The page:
An Exhibition of Ou Jing-Yun, Peng Yu-Tzu, and Chen Jun-Yu
Curator 策展人 | Chen Sung-Chih 陳松志
Opens 開展 | 2020.07.25 3pm
Chen Jun-Yu Performance 陳俊宇 行為表演
Saturdays 週六 | 7.25, 8.01, 8.08, 8.15, 8.22
「爛石與枯海」取其文學敘事中「海枯石爛」一詞之於永恆、觸不可及的雙關喻意，透過字詞的反置倒述，作為外部現象與實質精神在直觀（intuition）意義上岐見的闡釋與思考進行題引。恆久以來藝術作為生活文化的顯形表徵，自十九世紀初以降，藝術家開始以浪漫主義（Romanticism）一詞來描繪自身的渴求，然而浪漫主義的字根始源於中世紀，是有關於傳說、奇幻與暴力的傳奇敘事詩（romance）。法國詩人波特萊爾（Charles Pierre Baudelaire）曾提到：「美不應該受到束縛，善並不等於美，美同樣存在於惡與醜之中。藝術之美是窮盡所有能力所表達出來的親密、靈性、色彩和渴求無限。」藝術家如是在可見的現實中為生命留下記錄，亦在藝術的實踐中進行個人理想的精神流放。爛石與枯海彷彿是末世絕境中的一處涼荒，也如是寓示著當下我們所身處的無常世界。想像在這般毀滅的景致中，仍存續著藝術家們不曾被抹去的創造行跡以及浪漫情懷，在有形與無形的世界（視界）之中勾勒出個人定見的輪廓。
Obliteration Amidst Crevices
Text / Chen Sung-Chih (Artist and Adjunct Assistant Professor, Department of Fine arts, National Changhua University of Education)
Translated by Wang Sheng-Chih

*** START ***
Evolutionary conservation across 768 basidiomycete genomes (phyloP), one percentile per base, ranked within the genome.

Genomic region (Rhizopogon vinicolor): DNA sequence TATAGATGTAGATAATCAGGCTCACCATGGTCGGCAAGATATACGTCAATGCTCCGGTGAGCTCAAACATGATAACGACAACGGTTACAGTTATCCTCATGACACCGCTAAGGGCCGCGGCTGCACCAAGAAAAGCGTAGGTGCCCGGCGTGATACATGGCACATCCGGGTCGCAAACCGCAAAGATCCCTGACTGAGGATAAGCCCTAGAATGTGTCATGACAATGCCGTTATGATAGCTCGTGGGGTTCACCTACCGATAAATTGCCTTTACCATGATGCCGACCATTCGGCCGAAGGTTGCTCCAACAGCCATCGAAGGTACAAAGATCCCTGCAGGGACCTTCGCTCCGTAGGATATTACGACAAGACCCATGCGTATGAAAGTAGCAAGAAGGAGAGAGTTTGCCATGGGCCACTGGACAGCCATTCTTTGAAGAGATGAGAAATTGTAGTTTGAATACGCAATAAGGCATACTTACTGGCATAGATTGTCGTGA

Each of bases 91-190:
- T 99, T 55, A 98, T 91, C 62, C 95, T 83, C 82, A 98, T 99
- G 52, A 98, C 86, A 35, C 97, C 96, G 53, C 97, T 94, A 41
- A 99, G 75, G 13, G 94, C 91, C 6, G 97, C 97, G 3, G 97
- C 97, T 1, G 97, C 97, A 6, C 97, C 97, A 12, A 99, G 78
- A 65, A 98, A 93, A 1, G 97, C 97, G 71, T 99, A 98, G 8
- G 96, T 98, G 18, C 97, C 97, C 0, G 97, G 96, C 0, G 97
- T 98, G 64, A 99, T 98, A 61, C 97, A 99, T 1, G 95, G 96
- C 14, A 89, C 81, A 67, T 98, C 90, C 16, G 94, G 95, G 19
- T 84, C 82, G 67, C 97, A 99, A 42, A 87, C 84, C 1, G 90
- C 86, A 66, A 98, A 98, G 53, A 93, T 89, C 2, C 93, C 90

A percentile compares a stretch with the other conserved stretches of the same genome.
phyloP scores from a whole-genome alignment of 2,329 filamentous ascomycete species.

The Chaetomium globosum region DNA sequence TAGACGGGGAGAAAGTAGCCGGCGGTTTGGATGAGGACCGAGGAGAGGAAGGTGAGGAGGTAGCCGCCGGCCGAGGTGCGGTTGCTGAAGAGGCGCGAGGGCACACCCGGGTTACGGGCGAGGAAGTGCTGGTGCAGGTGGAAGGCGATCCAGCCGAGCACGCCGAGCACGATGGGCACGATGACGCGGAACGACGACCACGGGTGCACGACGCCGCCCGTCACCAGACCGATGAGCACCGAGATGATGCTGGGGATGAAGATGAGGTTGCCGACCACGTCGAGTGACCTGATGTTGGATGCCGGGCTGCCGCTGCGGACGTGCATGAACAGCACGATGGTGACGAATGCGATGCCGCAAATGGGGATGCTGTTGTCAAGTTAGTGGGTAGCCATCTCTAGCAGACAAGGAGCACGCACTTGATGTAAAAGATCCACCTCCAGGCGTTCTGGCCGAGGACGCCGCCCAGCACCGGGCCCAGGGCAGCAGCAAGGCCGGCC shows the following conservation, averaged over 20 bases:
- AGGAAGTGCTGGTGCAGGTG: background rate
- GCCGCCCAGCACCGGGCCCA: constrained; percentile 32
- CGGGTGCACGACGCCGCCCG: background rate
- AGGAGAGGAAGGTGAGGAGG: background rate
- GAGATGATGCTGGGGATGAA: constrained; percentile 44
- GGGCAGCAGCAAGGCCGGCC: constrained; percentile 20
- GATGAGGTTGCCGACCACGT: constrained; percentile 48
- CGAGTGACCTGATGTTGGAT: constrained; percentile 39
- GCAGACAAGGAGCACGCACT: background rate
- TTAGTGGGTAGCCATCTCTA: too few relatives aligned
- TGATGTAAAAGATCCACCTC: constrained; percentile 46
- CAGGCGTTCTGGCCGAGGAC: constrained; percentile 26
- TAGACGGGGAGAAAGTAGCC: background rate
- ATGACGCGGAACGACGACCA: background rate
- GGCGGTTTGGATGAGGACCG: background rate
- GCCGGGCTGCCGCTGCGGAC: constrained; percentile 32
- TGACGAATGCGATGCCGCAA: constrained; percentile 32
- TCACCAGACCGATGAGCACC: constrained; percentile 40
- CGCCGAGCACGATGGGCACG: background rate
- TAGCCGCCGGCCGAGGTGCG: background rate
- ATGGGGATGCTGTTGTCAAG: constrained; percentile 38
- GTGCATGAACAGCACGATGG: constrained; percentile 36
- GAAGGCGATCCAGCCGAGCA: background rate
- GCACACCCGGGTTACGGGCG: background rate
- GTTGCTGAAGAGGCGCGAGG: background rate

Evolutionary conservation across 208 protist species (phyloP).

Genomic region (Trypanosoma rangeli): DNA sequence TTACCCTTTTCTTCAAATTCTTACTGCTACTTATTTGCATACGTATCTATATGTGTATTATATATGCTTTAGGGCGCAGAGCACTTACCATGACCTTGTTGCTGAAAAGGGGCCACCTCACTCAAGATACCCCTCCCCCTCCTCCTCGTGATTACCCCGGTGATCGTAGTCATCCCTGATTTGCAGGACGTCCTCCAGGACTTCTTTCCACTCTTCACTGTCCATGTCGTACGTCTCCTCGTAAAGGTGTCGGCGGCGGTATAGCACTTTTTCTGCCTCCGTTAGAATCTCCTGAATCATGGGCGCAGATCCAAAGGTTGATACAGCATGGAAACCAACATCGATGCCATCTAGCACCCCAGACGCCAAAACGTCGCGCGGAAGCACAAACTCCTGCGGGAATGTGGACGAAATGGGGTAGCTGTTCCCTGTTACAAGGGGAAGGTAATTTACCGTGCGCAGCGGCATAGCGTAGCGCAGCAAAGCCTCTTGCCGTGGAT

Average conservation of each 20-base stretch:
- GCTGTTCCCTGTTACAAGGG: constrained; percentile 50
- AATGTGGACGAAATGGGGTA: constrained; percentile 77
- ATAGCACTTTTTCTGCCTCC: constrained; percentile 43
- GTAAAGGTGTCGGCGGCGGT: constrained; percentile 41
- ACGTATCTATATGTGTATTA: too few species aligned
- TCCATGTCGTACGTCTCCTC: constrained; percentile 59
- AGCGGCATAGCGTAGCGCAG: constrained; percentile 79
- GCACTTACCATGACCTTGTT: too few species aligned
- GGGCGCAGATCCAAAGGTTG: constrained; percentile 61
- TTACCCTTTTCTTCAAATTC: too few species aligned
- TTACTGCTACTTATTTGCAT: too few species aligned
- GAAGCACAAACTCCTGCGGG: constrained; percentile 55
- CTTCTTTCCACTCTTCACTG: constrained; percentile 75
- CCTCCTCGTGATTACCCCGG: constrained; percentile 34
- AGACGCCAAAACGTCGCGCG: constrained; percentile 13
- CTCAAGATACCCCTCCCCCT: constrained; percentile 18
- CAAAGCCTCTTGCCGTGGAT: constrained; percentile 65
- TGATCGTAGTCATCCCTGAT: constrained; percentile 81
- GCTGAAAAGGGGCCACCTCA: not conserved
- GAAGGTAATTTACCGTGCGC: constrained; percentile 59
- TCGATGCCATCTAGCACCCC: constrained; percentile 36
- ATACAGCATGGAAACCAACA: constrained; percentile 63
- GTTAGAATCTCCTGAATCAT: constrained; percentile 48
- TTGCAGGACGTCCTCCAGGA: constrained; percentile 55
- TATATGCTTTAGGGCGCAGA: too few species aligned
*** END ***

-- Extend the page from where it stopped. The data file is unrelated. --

Obliteration, the title of this exhibition, owes its inspiration to the idiom “the seas run dry and the rocks crumble” which subtly implies eternity and unreachability. Reversing the sequence of the idiom, this exhibition starts by explicating and contemplating the intuitively observed differences between external phenomena and internal spirit. Arts have long been an explicit manifestation of human cultures. In the early 19th century, artists began to express their personal desires with the term “romanticism.” The etymological root of the term is “romance,” a medieval literary style revolving around legend, fantasy and violence. French poet Charles Pierre Baudelaire stated that, “Beauty shall neither be confined nor be equated to goodness. Beauty exists simultaneously in wickedness and ugliness. Beauty is the intimacy, spirituality, color, and aspiration towards infinity expressed by every means available to the arts.” Artists not only document their lives in the tangible real world, but also set out on an inner journey across the spiritual universe through their artistic practice. Obliteration conveys an impression of a desolate expanse after doomsday, which also alludes to the impermanent world that we live in. Traces still remain of the artist’s creative practice and romantic passion, outlining their individual viewpoints of the tangible and intangible worlds (horizons) in this apocalyptic vision.